You're conflating a lot of things, and trying to convert the user story format into a new type of specification. It isn't one.
Instead, you should modify your process so that everyone shares a common knowledge base, and then break down user stories during Spring Planning into implementation tasks on the Sprint Backlog. You should also increase collaboration with stakeholders within the Sprint, and ensure that you hold framework ceremonies such as the Sprint Review to inspect the increment of work.
The power of agile practices is in leveraging an incremental inspect-and-adapt cycle, rather than in extensive upfront planning. Agility requires iterative processes, and your current way of defining work is not truly incremental or iterable.
Glossaries, User Stories, and Sprint Reviews
Define a Glossary
Even terms like "entities" are a ambiguous outside your particular business domain. On most agile projects, I've found it's extremely helpful to create a glossary as a project artifact, and then keep it updated with terms that we define within our organization or process. For example, you might have a couple of glossary items like:
A tag for a blog entry that can be used by administrators to organize content, or by users to find similar articles.
A blog entry whose Definition of Done includes having a:
This glossary must be kept updated, and is used as the canonical reference for terms in your user stories and tasks. You might even use markup (e.g. italics, quotes, underlining, or colors) to identify glossary terms in your backlog items, although I've rarely found this necessary in practice.
Use the Full User Story Format
When properly done, a user story contains:
- A value consumer.
- A value increment.
- A context to constrain or scope the increment.
Your current stories don't do those things, and so you lack sufficient information to understand the story's narrative or break it down into implementation tasks. For example:
As an article contributor,
I want to have a single-page interface for adding an article
so I can add a title, content, and one or more categories all at the same time.
This story provides a role with a point of view (the value consumer), what that person wants (leaving the implementation details to the development team), and some context that helps the development team understand the value proposition and acceptance criteria.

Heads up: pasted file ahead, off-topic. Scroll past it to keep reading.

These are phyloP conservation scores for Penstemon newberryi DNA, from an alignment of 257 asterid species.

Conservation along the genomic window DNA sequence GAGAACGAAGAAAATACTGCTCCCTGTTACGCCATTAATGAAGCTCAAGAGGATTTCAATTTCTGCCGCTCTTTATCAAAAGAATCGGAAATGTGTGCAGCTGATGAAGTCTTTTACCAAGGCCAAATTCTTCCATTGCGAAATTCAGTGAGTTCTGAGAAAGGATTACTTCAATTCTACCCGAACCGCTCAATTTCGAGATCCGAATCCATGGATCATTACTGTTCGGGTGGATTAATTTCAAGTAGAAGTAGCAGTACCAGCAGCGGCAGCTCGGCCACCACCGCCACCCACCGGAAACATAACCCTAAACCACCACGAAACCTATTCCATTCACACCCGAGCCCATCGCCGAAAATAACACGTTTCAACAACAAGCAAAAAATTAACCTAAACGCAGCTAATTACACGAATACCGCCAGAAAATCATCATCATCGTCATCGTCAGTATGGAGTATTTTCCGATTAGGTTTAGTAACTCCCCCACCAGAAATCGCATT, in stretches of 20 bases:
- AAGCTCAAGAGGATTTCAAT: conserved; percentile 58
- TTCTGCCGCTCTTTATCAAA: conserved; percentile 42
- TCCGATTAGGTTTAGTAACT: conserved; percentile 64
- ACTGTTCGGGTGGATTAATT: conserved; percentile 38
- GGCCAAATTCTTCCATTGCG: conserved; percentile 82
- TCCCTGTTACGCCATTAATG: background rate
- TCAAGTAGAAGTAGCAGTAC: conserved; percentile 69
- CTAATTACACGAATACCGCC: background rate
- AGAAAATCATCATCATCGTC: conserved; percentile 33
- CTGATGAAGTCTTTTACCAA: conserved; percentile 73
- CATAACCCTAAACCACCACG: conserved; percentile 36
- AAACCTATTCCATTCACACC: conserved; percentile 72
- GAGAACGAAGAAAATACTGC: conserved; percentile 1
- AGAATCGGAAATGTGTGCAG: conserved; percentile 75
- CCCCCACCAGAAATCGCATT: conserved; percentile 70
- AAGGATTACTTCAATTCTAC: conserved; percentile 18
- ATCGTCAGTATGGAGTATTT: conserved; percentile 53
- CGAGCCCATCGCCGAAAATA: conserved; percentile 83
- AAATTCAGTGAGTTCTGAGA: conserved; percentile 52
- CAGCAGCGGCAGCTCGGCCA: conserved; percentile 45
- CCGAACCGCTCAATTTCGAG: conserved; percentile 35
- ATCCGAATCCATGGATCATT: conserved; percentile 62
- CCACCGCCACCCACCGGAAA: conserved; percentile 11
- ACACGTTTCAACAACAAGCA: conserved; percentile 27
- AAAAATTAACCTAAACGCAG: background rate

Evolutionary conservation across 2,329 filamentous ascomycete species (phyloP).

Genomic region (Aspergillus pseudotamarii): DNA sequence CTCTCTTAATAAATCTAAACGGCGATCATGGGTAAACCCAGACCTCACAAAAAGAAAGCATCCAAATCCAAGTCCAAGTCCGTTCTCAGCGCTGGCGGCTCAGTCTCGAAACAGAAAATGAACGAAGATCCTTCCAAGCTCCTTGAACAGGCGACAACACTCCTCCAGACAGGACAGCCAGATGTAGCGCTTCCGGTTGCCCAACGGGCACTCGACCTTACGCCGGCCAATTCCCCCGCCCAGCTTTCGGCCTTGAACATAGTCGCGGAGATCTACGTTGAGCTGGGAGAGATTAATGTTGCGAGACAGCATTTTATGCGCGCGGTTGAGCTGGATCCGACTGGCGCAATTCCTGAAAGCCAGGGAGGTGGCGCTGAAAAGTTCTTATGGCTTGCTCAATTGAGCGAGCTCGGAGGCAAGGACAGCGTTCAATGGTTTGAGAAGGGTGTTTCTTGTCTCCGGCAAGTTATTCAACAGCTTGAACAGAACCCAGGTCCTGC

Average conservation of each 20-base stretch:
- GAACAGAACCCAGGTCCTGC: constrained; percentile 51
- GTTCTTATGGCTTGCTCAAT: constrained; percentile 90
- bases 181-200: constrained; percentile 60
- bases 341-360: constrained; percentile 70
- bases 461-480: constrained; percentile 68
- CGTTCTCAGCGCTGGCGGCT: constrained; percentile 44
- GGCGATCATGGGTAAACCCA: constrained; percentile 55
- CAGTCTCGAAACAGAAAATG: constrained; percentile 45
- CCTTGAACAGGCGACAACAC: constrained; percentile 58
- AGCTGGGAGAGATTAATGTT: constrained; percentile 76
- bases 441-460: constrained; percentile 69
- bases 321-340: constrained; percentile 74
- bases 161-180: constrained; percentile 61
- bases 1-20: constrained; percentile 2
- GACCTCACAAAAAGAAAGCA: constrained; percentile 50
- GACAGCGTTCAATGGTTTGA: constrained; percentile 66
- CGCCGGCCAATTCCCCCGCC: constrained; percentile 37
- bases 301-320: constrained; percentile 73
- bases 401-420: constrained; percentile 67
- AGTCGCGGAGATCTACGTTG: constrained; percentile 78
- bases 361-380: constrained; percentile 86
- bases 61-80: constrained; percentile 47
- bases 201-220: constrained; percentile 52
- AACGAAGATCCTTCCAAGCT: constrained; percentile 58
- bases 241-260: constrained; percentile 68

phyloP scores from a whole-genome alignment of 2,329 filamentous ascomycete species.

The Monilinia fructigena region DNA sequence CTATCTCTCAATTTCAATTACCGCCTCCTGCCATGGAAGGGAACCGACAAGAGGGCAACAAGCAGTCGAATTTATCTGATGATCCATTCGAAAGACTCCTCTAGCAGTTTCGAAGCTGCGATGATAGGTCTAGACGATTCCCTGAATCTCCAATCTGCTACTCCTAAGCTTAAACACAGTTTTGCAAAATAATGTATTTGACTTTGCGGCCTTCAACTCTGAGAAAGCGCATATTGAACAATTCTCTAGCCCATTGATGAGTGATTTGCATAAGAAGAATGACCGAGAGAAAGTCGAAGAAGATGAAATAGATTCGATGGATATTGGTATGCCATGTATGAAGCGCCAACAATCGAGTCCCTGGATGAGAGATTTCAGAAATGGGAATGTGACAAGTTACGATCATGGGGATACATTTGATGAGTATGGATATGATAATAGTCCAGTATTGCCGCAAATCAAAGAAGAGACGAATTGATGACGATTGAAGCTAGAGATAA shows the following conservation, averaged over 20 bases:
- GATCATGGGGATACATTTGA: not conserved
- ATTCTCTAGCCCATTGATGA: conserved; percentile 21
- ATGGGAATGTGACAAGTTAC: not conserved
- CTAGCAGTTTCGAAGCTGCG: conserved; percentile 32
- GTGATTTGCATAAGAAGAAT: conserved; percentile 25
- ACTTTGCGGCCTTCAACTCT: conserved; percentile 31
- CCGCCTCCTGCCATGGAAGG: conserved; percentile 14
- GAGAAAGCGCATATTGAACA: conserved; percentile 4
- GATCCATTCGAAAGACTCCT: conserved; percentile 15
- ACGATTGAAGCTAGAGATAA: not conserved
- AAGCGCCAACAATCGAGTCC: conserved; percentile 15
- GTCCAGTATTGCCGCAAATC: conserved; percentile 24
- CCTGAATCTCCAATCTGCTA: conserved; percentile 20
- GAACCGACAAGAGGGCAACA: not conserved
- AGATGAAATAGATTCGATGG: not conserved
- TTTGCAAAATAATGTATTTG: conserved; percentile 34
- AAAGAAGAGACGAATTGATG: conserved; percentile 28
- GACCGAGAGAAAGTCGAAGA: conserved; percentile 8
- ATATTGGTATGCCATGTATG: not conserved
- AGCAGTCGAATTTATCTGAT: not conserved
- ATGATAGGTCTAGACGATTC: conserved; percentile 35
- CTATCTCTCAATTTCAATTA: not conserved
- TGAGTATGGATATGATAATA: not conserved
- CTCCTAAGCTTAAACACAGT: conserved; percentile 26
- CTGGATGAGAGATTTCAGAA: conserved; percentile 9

This type of story is much easier to break down into tasks for the Sprint Backlog. It also serves as a great focal point for conversations with the stakeholders throughout the Sprint as the team develops acceptance tests and fleshes out implementation details. A user story is a means of collaborating, not a way of tossing specifications over the wall!
Leverage Your Sprint Reviews
Scrum is all about inspect-and-adapt. Even in cases where you have low stakeholder engagement or can't actively collaborate throughout the Sprint, a short iteration ensures that if you build the wrong thing—or build the right one, and the stakeholders realize post-facto that it doesn't really serve their needs—then the process ensures that these issues are caught relatively quickly and can be iteratively changed or improved.
This means that even if you don't leverage user stories effectively, every week or two the stakeholders will see a potentially-shippable increment. They don't get to say "You did it wrong!", but they do get the chance to say "Well, I guess what we really wanted was..." and create new work which the Product Owner then prioritizes for a future Sprint.
Scrum (and agile processes in general) are about emergent design, incremental progress, and iterative improvement. So you don't have to deliver something perfect every iteration; you simply have to deliver something "good enough for now," or at least "good enough to solicit meaningful feedback." Either way, the Sprint Review is a useful process control when correctly implemented.